and not taking steps to ensure they can collect their wages and belongings
before being expelled.
Finally, the petitioners report that Nicaraguas Head of Immigration
and Nationality sent a written protest to the Head of Immigration in Piedras
Blancas, Costa Rica, for failing to seek the support of Nicaraguan consular
authorities in connection with the entry of the Nicaraguan citizens deported
on February 22, 1995. The protest recalled the agreements on this matter
entered into by the two governments.
The Costa Rican State indicates that on February 22, 1995, in compliance
with Article 118 of the General Law on Immigration and Nationality, its
authorities carried out an operation to detect and deport all foreigners
who had clandestinely entered the country. According to Costa Rica, operations
of this kind are conducted in accordance with national and international
rules and established procedures. A file is opened for each detainee, who
is informed of the deportation decision. In addition, notice is given to
the consular officials of the countries of origin so they can record the
entry of each deportee into their national territory. The reports given
to Nicaragua regarding deportations of Nicaraguan citizens are intended
to assist that countrys immigration controls, but this does not mean
that its authorities are empowered to intervene in Costa Ricas immigration
affairs. Moreover, the General Directorate of Immigration and Nationality
works closely with the Costa Rican Red Cross so that organization can send
witnesses to monitor that, in its deportation operations, Costa Rica does
indeed respect the deportees human rights.
As for the remedies available to Mr. Chamorro, the Costa Rican State
cites annulment and appeal (Articles 107 through 112 of the General Law
on Immigration and Nationality). It adds that these apply:
all deportation cases, with the obvious exception of those in which the
foreigner entered our territory clandestinely, without observing the rules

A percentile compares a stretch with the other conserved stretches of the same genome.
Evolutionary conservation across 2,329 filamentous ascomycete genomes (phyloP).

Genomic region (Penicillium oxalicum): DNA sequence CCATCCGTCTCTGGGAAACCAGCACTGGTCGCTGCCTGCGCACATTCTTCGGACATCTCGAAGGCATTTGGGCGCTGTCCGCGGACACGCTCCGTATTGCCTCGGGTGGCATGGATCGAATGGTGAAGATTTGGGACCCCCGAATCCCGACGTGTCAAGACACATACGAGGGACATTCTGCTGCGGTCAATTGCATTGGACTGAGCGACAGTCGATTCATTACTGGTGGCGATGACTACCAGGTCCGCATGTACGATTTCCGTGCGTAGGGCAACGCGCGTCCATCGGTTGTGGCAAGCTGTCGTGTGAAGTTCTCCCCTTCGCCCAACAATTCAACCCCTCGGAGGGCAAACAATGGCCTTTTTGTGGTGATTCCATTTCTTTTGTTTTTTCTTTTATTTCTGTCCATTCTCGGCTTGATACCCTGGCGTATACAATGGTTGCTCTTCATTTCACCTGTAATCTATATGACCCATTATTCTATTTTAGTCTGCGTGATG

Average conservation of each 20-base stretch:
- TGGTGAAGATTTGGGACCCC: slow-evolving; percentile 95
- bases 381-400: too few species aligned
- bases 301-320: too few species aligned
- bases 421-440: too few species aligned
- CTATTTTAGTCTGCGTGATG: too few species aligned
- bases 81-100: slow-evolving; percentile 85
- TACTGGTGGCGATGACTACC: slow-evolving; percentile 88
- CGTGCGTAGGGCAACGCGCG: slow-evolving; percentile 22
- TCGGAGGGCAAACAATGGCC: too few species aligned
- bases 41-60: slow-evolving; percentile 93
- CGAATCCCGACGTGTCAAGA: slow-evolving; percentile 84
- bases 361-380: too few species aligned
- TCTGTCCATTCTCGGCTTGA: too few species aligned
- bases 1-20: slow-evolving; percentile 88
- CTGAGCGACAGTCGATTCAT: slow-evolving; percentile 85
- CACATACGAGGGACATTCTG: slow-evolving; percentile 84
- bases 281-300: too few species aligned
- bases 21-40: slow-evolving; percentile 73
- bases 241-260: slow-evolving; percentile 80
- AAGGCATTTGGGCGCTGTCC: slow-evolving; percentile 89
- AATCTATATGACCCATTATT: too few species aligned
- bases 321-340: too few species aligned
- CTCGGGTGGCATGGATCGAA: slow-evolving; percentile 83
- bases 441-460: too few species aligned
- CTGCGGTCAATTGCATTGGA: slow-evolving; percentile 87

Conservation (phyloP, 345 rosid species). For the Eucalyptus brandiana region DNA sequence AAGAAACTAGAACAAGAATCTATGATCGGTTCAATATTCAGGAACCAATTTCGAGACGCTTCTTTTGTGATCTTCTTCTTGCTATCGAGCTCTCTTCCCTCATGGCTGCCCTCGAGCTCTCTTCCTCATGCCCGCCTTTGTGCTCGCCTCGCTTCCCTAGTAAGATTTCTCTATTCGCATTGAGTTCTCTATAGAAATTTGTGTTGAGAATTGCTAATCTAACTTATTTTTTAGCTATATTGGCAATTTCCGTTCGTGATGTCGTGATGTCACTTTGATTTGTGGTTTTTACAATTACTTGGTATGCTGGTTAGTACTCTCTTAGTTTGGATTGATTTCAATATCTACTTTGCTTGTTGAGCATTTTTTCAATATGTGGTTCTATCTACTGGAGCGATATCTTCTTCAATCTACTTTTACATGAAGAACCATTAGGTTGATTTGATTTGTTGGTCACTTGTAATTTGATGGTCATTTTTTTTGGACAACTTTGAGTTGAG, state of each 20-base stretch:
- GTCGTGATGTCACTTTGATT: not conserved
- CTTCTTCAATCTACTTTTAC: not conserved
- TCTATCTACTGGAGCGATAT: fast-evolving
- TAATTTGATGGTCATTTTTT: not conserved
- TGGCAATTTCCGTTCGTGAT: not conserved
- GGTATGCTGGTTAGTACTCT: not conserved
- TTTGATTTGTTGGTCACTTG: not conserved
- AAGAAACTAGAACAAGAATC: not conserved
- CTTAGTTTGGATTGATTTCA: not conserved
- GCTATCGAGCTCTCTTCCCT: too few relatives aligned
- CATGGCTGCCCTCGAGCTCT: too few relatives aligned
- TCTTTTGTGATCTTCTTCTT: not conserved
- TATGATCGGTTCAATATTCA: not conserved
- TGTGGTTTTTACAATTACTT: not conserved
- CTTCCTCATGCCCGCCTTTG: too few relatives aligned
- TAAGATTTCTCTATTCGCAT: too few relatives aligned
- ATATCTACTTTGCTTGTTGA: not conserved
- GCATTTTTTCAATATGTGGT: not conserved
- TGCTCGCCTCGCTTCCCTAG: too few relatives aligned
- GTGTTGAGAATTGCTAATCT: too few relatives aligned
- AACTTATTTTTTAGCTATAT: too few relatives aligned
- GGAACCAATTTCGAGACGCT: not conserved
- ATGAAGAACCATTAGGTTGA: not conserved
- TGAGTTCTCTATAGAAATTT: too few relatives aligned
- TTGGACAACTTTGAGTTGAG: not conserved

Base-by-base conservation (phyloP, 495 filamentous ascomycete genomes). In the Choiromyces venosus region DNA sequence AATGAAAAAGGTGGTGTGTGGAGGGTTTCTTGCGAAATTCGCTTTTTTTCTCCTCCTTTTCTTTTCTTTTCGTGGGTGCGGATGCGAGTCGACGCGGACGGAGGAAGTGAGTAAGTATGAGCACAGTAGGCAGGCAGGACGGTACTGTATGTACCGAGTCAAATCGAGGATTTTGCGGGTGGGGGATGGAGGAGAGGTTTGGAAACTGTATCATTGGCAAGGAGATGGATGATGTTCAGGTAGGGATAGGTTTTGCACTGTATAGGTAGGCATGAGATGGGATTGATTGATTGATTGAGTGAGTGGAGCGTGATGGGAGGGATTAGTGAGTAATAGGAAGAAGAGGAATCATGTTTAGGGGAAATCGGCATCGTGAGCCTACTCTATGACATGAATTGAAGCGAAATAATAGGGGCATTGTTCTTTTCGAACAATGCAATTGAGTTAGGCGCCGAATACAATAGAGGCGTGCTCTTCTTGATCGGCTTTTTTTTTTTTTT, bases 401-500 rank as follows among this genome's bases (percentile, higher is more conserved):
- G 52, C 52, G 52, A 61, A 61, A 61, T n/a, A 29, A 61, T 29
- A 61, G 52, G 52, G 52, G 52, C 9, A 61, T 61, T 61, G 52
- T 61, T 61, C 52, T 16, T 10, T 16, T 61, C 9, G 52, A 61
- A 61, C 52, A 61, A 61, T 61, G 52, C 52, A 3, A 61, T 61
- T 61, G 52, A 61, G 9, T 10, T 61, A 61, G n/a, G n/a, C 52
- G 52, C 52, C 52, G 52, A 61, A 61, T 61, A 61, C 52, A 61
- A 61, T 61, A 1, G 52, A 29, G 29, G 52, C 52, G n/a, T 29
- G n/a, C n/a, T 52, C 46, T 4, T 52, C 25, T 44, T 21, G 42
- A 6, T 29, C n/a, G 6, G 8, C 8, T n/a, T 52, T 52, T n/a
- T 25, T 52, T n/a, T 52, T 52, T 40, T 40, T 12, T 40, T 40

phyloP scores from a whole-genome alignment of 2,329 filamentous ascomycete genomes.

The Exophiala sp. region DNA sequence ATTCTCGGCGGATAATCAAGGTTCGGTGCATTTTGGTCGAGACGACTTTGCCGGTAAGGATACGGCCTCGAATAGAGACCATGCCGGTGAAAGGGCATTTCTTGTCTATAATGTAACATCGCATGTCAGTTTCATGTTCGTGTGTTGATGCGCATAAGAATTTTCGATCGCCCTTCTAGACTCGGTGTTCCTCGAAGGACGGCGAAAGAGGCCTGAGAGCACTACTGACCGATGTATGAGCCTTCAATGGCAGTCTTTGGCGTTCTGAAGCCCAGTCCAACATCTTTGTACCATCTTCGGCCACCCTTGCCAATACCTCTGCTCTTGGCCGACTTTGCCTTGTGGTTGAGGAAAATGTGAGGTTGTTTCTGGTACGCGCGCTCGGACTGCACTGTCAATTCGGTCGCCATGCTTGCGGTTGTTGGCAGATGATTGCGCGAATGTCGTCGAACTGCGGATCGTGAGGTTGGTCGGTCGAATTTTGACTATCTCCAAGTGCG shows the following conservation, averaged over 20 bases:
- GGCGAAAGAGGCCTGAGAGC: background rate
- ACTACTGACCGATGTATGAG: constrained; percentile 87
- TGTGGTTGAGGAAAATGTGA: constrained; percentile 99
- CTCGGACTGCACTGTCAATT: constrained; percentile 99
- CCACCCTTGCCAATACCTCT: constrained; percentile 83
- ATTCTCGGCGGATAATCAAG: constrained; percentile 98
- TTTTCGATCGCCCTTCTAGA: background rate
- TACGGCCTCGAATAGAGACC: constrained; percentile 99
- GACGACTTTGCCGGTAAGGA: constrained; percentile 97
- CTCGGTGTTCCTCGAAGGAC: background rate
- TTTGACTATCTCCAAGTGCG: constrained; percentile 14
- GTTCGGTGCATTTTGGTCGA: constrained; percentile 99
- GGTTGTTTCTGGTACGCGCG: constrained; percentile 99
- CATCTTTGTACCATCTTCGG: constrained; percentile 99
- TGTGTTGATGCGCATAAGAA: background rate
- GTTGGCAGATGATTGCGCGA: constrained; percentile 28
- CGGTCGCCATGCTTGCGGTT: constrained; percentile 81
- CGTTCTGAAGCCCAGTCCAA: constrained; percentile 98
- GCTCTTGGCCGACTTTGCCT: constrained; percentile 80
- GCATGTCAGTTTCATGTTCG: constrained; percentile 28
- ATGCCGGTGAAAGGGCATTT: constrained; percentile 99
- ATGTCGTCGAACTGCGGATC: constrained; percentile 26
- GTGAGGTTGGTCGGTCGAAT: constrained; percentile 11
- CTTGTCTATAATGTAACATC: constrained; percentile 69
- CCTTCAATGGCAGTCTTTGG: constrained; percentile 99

governing his entry or admission, or when his entry into or continued presence
within the country was obtained through false declarations or documents.
Also available was the remedy of habeas corpus which, under Article
48 of the Costa Rican Constitution, guarantees a persons freedom and
physical integrity. The remedy can be sought by any person, by means of
a note, telegram, or other written means of communication, which does not
require authentication, and must be substantiated promptly (Articles 18
and 19 of the Law of Constitutional Jurisdiction, Law No. 7135 of October
11, 1989). The State claims that although domestic remedies were available
to the alleged victim and although Costa Rican law makes it very easy to
seek habeas corpus relief, Mr. Chamorro did not initiate action before the
courts of Costa Rica either on a personal basis, by means of an attorney,
or through the Costa Rican consulates operating in Nicaragua, as he could
well have done.
Consequently, the petition is inadmissible, since the alleged incidents
cannot be considered human rights violations until they have been investigated,
judged, and punished by means of the mechanisms offered by domestic law
which, in this case, have not been exhausted.
Moreover, maintains the State, the report signed by a Nicaraguan
physician does not constitute proof that Costa Rican authorities were responsible
for the injuries described therein, particularly since the petitioners fail